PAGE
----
The OECD report «The future of news and the Internet» provides an in depth-treatment of the global newspaper market and its evolution, with a particular view on its economics, the development of online news, related opportunities and challenges and policy approaches.
The evolving newspaper publishing industry, its economics and the downturn
- After very profitable years, newspaper publishers in most OECD countries face declining advertising revenues, titles and circulation. The economic crisis has amplified this downward development.
- About 20 out of 30 OECD countries face declining newspaper readership, with significant decreases in some OECD countries. Newspaper readership is usually lower among younger people who tend to attribute less importance to print media.
- The regional and local press are particularly affected and 2009 is the worst year for OECD newspapers, with the largest declines in the United States, the United Kingdom, Greece, Italy, Canada, and Spain.
- Employment losses in the newspaper industry have intensified since 2008 particularly in countries such as the United States, the United Kingdom, the Netherlands and Spain.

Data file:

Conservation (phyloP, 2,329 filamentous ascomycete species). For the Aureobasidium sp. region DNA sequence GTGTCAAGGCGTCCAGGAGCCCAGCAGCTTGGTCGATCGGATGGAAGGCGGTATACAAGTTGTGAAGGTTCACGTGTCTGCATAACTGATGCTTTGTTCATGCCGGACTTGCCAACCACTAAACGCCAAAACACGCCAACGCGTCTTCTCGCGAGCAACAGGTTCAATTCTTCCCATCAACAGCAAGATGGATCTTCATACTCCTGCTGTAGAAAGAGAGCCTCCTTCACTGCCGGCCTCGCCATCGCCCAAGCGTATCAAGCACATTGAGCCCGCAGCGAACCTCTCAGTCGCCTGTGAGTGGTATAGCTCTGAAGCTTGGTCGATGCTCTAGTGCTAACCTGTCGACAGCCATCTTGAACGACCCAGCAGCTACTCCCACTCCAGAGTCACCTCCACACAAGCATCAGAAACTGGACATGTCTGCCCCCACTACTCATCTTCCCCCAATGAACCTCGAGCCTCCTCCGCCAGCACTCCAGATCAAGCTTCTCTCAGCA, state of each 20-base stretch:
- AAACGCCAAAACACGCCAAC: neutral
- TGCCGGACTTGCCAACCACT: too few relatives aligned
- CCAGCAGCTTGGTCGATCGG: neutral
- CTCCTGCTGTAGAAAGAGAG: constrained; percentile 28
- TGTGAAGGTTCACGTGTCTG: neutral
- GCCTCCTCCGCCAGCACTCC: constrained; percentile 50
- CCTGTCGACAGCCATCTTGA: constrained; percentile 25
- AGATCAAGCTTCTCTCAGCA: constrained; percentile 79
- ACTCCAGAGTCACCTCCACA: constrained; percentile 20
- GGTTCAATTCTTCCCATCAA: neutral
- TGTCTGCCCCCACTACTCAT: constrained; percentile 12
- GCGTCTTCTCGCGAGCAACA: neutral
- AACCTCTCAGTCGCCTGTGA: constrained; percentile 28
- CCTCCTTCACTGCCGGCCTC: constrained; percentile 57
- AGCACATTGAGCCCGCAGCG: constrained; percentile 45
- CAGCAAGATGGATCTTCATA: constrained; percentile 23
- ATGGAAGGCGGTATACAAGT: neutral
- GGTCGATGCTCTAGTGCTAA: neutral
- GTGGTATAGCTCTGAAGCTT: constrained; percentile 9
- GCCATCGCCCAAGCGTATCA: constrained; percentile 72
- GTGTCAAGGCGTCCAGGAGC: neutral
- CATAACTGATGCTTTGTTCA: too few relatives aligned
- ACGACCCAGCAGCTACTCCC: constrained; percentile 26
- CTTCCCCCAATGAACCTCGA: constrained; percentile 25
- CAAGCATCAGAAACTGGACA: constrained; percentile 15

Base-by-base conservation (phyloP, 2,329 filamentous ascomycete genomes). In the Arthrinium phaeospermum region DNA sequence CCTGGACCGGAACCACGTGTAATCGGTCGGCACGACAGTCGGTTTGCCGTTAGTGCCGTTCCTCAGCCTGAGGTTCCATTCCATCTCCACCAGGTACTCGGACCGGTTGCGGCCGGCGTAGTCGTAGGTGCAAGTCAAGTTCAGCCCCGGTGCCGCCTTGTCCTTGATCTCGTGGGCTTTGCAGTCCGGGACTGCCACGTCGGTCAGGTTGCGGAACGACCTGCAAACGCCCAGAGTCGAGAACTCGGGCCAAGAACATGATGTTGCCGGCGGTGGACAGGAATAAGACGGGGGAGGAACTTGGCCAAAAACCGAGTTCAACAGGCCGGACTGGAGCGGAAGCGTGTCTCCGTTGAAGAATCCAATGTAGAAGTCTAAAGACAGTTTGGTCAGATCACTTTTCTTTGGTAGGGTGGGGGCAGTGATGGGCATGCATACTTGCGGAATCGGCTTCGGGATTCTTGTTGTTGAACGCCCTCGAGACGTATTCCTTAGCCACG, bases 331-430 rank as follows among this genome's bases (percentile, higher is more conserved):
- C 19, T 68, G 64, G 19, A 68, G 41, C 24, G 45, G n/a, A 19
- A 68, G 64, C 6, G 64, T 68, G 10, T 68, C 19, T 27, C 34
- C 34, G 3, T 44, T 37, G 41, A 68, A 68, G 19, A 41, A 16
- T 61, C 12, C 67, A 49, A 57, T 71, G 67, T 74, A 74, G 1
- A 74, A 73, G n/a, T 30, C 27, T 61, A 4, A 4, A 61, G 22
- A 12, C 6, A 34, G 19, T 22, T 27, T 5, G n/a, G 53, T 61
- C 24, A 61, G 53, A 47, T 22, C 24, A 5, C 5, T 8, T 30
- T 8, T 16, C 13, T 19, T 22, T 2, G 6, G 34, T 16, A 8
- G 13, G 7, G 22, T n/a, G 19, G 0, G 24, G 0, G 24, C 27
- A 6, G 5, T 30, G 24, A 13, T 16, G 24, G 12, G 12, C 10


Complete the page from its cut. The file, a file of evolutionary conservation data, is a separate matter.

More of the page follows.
- However, large country-by-country and title-by-title differences and the data currently do not lend themselves to make the case for “the death of the newspaper”, in particular if non-OECD countries and potential positive effects of the economic recovery are taken into account.
The Economics of the newspaper industry
- On the revenue side, the global newspaper publishing market derives about 57 per cent of its revenues from advertising. The reliance on advertising is extremely high in countries such as the United States.
- On average, online advertising only accounted for around four per cent of total newspaper revenues in 2009, and fell strongly in 2009. In general, the online revenues of newspapers are miniscule in comparison to total revenues and online revenues of other digital content industries.
- On the cost side, costs unrelated to editorial work such as production, maintenance, administration, promotion and advertising, and distribution dominate newspaper costs. These large fixed costs make newspaper organisations more vulnerable to the downturns and less agile in reacting to the online news environment.